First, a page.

It is becoming widely accepted that ergonomically designed office equipment improves health and increases productivity. When you are comfortable, you will produce better work. A vertical mouse with a quality ergonomic design might just be what you need to power through your work day.
Consider Your Options
You might be in the market for a vertical mouse because of a desire to avoid carpal tunnel syndrome, to relieve arthritis pain, or simply because you desire greater comfort in your home or office. Maybe you want a mouse that will turn heads and start a fun conversation. Whatever your end goal is, a vertical mouse is probably the right choice for you.
What works best for one person might not be the right choice for you.
It is important to note that not all vertical mice are created equal. While each are ergonomically engineered, there is a wide variety of designs. What works best for one person might not be the right choice for you. It is important to consider your specific needs when choosing a vertical mouse.
Some vertical mice come in a variety of sizes. Consider this before purchasing so that you can ensure that you get one that will best fit your hand. While you might not feel that size matters in the grand scheme of things, the purpose of your vertical mouse is comfort first and foremost. If the mouse is too small or too big, you are going to struggle to learn to use it and significantly delay your work day.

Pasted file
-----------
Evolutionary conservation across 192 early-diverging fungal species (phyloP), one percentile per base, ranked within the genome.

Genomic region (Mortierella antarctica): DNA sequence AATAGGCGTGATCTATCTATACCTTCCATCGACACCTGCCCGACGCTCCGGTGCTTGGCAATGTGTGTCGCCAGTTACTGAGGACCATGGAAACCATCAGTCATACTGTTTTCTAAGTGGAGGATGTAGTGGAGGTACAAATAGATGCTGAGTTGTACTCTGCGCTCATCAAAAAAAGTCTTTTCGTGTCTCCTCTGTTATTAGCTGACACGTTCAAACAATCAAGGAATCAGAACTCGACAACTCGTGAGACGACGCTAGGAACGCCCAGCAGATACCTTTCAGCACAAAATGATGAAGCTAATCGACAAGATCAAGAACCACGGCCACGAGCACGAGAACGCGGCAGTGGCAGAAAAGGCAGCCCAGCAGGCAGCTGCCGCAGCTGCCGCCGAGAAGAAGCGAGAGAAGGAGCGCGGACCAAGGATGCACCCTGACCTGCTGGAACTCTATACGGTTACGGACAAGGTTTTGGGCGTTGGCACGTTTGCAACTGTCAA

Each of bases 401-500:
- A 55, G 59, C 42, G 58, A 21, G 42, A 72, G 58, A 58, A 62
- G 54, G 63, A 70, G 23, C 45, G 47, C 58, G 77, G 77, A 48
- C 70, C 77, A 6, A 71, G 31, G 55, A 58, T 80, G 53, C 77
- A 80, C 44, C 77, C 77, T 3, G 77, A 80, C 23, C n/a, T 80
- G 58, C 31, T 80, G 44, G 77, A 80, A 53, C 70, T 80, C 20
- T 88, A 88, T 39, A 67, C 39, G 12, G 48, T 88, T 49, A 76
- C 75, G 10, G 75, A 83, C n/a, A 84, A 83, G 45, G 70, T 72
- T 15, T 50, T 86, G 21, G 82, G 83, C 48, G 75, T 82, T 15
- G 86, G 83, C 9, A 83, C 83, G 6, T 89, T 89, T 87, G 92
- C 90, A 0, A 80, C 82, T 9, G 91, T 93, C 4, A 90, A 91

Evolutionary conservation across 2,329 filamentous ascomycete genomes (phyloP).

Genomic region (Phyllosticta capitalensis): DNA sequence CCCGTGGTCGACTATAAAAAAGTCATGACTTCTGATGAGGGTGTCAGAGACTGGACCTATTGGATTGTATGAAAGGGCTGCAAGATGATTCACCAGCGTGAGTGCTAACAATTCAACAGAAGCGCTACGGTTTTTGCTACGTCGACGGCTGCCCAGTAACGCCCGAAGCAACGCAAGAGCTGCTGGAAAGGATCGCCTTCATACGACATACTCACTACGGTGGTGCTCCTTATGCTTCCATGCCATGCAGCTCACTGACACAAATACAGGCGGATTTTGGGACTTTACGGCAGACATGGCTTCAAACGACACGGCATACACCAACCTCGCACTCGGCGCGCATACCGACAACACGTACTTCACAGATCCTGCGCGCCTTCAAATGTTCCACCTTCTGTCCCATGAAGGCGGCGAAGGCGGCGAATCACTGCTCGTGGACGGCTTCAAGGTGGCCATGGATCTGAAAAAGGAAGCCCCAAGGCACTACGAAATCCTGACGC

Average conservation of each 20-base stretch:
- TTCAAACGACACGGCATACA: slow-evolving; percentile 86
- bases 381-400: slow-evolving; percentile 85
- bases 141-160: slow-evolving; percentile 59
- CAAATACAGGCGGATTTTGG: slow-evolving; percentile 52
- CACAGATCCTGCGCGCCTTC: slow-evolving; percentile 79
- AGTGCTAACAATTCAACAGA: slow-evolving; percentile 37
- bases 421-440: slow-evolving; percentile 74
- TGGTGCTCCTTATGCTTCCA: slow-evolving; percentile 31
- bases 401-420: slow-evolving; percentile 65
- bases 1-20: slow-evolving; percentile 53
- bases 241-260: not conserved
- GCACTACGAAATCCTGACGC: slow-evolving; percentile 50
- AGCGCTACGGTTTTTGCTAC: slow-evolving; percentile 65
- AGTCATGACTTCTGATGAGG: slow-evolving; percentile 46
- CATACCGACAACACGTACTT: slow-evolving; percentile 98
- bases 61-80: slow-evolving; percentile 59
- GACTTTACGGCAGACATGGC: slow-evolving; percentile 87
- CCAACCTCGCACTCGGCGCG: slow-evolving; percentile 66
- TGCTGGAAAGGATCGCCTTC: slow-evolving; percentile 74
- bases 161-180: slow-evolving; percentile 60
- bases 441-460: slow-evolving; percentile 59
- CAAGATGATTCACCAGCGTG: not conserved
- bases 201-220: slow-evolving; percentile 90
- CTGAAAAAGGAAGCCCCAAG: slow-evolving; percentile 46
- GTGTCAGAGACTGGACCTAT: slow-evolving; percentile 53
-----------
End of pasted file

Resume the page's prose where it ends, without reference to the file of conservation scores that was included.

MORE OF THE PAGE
If you are left-handed, make sure that the mouse you have chosen has a left-handed option. Unfortunately, some companies still haven't gotten with the program and made accommodations for left-handed customers. However, there are a number of options out there for vertical mice with ambidextrous designs.
Consider how your hand will be most comfortable. Do you want a vertical mouse that will cradle your hand and wrist? Or would you prefer one that sits more upright and allows you more control? Perhaps experiment with a few vertical mice to see which one might be the right choice for you.
A Brief History Of The Vertical Mouse
In 1941, Ralph Benjamin invented a pointing device called a trackball. He was working for the British Royal Navy Scientific Service during World War II. The navy was initially using joysticks to calculate and pinpoint the anticipated positions of their target aircraft. Benjamin felt that it was necessary to develop a more accurate, sophisticated device.
The navy was initially using joysticks to calculate and pinpoint the anticipated positions of their target aircraft.
It wasn't until October 2, 1968 that the first version of the rollerball computer mouse was released by the German company, Telefunken. Over the next several years, there were many other pointing devices created and marketed, many of which used the rollerball design.
In 1973, Xerox released the Xerox Alto for individual use, and it is one of the first computers to use a mouse. A mouse purchased through Xerox originally cost $415. In 1983, Microsoft developed the MS-DOS program and sold their own version of the computer mouse along with their computers. By 1984, computer mice were becoming commonplace hardware sold with computers.
Today, there are many types options for computer mice beyond the antiquated rollerball system. Users may now choose between wireless laser mice that connect through Bluetooth or USB, or wired mice that connect directly to the computer through the USB port.
Vertical mice were developed in the early 1990s as an alternative to the average computer mouse. However, it is only in recent years that they have been gaining popularity.